cigarette smoke in the rain
We were together two months; May,
June ‘73. He was funny, could be
tender, boyish, but felt the misfit
of islands, culture, climate; and his eyes
after drinking became bloodshot pokers,
his guitar-picking hands, hard fists
to fling a kitten against a wall, bash
taxi drivers, me. Even now, just the smell
of cigarette smoke in the rain is enough
to jolt me back to that bus-ride one wet day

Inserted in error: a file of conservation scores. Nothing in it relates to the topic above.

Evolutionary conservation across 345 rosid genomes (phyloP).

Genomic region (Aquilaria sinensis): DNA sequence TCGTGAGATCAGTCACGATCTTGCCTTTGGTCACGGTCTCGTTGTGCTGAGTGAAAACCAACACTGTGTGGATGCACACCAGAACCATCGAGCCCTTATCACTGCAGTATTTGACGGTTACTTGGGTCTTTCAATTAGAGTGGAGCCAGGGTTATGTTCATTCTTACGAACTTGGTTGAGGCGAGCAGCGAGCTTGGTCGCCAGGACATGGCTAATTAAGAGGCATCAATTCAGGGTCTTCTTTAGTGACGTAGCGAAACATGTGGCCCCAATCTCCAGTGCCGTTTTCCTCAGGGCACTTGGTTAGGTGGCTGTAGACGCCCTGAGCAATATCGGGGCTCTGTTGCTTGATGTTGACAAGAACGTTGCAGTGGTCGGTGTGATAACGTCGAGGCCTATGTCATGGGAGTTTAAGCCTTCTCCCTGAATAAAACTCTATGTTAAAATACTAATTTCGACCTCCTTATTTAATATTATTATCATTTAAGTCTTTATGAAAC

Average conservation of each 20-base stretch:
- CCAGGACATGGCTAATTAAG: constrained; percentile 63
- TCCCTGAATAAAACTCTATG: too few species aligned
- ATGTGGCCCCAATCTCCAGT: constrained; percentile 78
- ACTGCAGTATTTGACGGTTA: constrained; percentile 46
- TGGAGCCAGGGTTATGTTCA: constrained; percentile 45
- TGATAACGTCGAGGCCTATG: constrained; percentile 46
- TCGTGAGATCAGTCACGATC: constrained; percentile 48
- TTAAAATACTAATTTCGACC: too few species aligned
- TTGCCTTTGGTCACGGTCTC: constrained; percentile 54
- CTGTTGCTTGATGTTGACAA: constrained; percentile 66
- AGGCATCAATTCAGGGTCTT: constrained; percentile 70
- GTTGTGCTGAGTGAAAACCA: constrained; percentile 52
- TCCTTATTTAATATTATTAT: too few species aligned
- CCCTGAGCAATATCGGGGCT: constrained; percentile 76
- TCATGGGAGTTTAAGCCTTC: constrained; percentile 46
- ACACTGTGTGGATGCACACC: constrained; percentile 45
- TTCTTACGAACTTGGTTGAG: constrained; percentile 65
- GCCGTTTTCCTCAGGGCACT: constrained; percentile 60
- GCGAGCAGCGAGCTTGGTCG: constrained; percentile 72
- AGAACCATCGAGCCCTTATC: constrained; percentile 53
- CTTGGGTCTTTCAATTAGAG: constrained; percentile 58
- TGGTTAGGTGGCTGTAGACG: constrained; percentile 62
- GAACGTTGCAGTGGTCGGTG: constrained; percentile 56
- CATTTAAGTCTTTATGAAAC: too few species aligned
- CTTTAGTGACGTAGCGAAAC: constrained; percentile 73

out to St Clair beach for him to find some familiarity
in the sea’s lap. As always, people looking at us
as we got on the bus, this Maori boy from Auckland
with the Southland blonde. He hated it,
the surf’s cold spittle, its frosty haze.
And even as he said he loved me, hated
my advantages of freckled skin, of place,
of peace. He wore a light-blue, woollen hat
pulled hard down, jeans tucked tight
into rugby socks and black, laced-up bovver boots.
We caught the next bus back. Hardly said a word.
Kay McKenzie Cooke